Nothing could be more seasonable than the letter which I received from you, in which you so earnestly beg me to send you some of my literary efforts: the very thing I was intending to do. So you have only put spurs into a willing horse and at once saved yourself the excuse of refusing the trouble, and me the awkwardness of asking the favour. Without hesitation then I avail myself of your offer; as you must now take the consequence of it without reluctance. But you are not to expect anything new from a lazy fellow, for I am going to ask you to revise again the speech I made to my fellow-townsmen when I dedicated the public library to their use. You have already, I remember, obliged me with some annotations upon this piece, but only in a general way; and so I now beg of you not only to take a general view of the whole speech, but, as you usually do, to go over it in detail. When you have corrected it, I shall still be at liberty to publish or suppress it: and the delay in the meantime will be attended with one of these alternatives; for, while we are deliberating whether it is fit for publishing, a frequent revision will either make it so, or convince me that it is not. Though indeed my principal difficulty respecting the publication of this harangue arises not so much from the composition as out of the subject itself, which has something in it, I am afraid, that will look too like ostentation and self-conceit. For, be the style ever so plain and unassuming, yet, as the occasion necessarily led me to speak not only of the munificence of my ancestors, but of my own as well, my modesty will be seriously embarrassed. A dangerous and slippery situation this, even when one is led into it by plea of necessity! For, if mankind are not very favourable to panegyric, even when bestowed upon others, how much more difficult is it to reconcile them to it when it is a tribute which we pay to ourselves or to our ancestors? Virtue, by herself, is generally the object of envy, but particularly so when glory and distinction attend her; and the world is never so little disposed to detract from the rectitude of your conduct as when it passes unobserved and unapplauded. For these reasons, I frequently ask myself whether I composed this harangue, such as it is, merely from a personal consideration, or with a view to the public as well; and I am sensible that what may be exceedingly useful and proper in the prosecution of any affair may lose all its grace and fitness the moment the business is completed: for instance, in the case before us, what could be more to my purpose than to explain at large the motives of my intended bounty? For, first, it engaged my mind in good and ennobling thoughts; next, it enabled me, by frequent dwelling upon them, to receive a perfect impression of their loveliness, while it guarded at the same time against that repentance which is sure to follow on an impulsive act of generosity. There arose also a further advantage from this method, as it fixed in me a certain habitual contempt of money. For, while mankind seem to be universally governed by an innate passion to accumulate wealth, the cultivation of a more generous affection in my own breast taught me to emancipate myself from the slavery of so predominant a principle: and I thought that my honest intentions would be the more meritorious as they should appear to proceed, not from sudden impulse, but from the dictates of cool and deliberate reflection. I considered, besides, that I was not engaging myself to exhibit public games or gladiatorial combats, but to establish an annual fund for the support and education of young men of good families but scanty means. The pleasures of the senses are so far from wanting the oratorical arts to recommend them that we stand in need of all the powers of eloquence to moderate and restrain rather than stir up their influence. But the work of getting anybody to cheerfully undertake the monotony and drudgery of education must be effected not by pay merely, but by a skilfully worked-up appeal to the emotions as well. If physicians find it expedient to use the most insinuating address in recommending to their patients a wholesome though, perhaps, unpleasant regimen, how much more occasion had he to exert all the powers of persuasion who, out of regard to the public welfare, was endeavouring to reconcile it to a most useful though not equally popular benefaction? Particularly, as my aim was to recommend an institution, calculated solely for the benefit of those who were parents to men who, at present, had no children; and to persuade the greater number to wait patiently until they should be entitled to an honour of which a few only could immediately partake. But as at that time, when I attempted to explain and enforce the general design and benefit of my institution, I considered more the general good of my countrymen, than any reputation which might result to myself; so I am apprehensive lest, if I publish that plece, it may perhaps look as if I had a view rather to my own personal credit than the benefit of others. Besides, I am very sensible how much nobler it is to place the reward of virtue in the silent approbation of one’s own breast than in the applause of the world. Glory ought to be the consequence, not the motive, of our actions; and although it happen not to attend the worthy deed, yet it is by no means the less fair for having missed the applause it deserved. But the world is apt to suspect that those who celebrate their own beneficent acts performed them for no other motive than to have the pleasure of extolling them. Thus, the splendour of an action which would have been deemed illustrious if related by another is totally extinguished when it becomes the subject of one’s own applause. Such is the disposition of mankind, if they cannot blast the action, they will censure its display; and whether you do what does not deserve particular notice, or set forth yourself what does, either way you incur reproach. In my own case there is a peculiar circumstance that weighs much with me: this speech was delivered not before the people, but the Decurii;1 not in the forum, but the senate; I am afraid therefore it will look inconsistent that I, who, when I delivered it, seemed to avoid popular applause, should now, by publishing this performance, appear to court it: that I, who was so scrupulous as not to admit even these persons to be present when I delivered this speech, who were interested in my benefaction, lest it might be suspected I was actuated in this affair by any ambitious views, should now seem to solicit admiration, by forwardly displaying it to such as have no other concern in my munificence than the benefit of example. These are the scruples which have occasioned my delay in giving this piece to the public; but I submit them entirely to your judgment, which I shall ever esteem as a sufficient sanction of my conduct. Farewell.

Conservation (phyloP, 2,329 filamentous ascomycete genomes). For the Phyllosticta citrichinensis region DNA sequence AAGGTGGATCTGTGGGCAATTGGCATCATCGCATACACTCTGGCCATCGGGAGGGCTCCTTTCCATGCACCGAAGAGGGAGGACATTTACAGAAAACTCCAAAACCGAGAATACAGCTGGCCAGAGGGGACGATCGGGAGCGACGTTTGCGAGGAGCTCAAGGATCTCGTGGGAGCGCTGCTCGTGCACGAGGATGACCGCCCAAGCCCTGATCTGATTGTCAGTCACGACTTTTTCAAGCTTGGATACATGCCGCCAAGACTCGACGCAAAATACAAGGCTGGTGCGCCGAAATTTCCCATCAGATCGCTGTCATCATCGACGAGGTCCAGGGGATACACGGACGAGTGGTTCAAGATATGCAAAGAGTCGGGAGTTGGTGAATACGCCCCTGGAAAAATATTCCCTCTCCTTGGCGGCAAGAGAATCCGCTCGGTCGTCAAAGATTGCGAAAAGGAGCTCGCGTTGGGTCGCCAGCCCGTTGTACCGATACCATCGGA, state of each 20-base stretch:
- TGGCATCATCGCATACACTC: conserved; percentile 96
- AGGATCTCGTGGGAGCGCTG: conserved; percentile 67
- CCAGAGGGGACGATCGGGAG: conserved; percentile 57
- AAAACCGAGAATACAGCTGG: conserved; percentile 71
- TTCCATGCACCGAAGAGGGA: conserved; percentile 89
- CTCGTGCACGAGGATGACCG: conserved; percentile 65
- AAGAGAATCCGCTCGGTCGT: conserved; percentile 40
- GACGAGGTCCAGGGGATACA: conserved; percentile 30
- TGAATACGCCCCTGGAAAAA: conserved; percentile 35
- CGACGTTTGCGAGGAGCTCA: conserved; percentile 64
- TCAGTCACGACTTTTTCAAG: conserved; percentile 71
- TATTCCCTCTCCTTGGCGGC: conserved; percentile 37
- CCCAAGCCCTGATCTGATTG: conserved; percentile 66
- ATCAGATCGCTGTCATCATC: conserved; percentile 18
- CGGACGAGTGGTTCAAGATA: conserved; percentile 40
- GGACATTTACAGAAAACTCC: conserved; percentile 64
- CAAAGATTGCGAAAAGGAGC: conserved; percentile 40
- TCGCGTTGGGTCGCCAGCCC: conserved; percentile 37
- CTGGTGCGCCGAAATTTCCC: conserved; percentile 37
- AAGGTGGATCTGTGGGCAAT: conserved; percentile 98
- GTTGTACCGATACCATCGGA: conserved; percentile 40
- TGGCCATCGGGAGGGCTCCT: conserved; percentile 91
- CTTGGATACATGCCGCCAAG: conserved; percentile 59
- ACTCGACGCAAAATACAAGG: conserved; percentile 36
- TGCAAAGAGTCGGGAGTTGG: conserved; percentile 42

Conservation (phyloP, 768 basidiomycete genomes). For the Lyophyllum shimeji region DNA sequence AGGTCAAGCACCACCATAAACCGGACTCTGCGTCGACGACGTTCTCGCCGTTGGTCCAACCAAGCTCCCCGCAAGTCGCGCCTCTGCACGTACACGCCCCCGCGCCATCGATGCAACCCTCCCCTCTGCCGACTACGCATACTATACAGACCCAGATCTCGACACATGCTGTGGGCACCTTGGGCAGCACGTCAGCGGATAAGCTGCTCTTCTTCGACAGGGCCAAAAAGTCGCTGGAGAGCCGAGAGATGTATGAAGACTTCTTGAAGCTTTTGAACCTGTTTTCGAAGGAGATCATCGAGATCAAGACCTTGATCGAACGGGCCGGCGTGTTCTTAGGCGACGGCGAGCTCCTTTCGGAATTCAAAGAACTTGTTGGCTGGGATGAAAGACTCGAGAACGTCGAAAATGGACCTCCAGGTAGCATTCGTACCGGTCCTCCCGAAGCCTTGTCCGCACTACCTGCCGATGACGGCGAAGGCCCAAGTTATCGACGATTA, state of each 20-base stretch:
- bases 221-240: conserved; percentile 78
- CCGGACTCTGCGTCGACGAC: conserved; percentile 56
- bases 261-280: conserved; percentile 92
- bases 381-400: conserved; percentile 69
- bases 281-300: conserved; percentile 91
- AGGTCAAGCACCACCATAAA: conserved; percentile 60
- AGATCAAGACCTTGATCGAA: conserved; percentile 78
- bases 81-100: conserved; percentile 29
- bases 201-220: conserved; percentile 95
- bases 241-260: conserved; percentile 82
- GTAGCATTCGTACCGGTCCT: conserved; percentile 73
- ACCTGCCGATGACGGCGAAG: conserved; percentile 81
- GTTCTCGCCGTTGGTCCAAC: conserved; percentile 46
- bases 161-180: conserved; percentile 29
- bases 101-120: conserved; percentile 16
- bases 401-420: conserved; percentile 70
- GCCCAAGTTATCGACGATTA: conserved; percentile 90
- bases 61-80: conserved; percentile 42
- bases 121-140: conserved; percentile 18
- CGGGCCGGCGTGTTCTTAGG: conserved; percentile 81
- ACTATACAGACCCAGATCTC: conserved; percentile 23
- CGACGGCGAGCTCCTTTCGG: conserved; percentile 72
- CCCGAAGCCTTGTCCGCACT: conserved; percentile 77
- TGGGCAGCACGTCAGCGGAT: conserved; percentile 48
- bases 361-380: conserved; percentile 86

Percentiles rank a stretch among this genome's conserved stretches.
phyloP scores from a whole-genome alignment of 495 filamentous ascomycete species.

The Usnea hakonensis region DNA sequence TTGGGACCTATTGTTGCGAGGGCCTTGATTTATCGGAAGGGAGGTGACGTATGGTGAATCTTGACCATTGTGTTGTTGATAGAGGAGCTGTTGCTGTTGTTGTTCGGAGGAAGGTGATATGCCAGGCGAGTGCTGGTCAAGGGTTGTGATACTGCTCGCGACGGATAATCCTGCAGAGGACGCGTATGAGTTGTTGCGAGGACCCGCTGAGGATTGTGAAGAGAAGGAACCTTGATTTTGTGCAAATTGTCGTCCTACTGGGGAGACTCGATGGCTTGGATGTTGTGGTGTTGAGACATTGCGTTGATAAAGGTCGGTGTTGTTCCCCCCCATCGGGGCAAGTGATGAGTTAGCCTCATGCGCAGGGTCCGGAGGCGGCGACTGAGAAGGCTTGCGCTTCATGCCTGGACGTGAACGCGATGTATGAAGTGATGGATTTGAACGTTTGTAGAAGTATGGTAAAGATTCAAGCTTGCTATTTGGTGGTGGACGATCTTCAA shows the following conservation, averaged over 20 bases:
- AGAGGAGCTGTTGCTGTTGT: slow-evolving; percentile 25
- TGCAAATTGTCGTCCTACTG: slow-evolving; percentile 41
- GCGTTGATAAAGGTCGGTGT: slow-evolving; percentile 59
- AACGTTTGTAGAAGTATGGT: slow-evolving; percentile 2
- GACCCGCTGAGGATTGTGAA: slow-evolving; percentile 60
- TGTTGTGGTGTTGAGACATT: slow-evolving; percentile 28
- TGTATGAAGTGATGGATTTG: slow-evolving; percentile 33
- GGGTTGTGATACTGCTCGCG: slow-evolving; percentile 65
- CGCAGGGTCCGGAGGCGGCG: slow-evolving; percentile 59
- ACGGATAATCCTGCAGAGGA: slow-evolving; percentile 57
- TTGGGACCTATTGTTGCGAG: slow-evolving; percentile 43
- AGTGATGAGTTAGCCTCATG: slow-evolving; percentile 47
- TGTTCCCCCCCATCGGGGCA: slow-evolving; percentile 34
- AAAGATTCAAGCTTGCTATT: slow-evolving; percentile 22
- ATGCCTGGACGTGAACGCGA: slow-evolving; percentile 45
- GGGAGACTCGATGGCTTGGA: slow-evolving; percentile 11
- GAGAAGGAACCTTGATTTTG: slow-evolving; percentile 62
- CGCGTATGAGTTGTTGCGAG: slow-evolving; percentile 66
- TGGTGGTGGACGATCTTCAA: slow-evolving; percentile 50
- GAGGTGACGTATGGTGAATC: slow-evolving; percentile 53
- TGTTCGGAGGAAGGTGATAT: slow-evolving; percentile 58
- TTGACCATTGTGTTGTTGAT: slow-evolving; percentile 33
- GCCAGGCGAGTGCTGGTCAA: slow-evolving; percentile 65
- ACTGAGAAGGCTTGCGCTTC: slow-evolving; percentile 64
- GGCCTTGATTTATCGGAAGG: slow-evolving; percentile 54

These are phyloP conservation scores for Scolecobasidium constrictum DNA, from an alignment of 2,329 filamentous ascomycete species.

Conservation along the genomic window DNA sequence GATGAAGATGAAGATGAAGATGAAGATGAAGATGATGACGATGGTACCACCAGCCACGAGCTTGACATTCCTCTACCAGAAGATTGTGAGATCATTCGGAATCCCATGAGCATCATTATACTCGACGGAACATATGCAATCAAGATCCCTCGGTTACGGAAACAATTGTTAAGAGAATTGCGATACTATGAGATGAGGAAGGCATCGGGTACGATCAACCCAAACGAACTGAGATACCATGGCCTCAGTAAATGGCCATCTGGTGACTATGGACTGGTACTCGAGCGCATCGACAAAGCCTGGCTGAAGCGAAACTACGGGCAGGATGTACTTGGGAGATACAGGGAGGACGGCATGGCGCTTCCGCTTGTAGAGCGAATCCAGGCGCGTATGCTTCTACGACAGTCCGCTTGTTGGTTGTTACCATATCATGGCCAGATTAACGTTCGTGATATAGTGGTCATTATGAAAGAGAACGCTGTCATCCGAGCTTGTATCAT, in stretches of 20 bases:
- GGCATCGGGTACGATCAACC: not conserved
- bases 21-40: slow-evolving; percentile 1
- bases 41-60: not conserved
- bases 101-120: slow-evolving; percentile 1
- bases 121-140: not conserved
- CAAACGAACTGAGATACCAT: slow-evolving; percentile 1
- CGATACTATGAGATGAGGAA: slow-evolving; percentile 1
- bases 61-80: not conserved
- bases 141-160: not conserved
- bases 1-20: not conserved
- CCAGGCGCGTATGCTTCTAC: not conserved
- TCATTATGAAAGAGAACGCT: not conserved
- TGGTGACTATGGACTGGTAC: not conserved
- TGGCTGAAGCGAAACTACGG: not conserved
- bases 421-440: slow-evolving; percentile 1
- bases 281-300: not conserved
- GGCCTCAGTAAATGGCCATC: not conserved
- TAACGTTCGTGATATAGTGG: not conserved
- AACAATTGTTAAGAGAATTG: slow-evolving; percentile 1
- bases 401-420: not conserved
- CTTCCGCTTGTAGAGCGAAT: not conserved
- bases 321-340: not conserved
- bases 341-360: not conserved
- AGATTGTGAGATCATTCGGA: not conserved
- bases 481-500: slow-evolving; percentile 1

[1 ]The Decurii were a sort of senators in the municipal or corporate cities of Italy. M.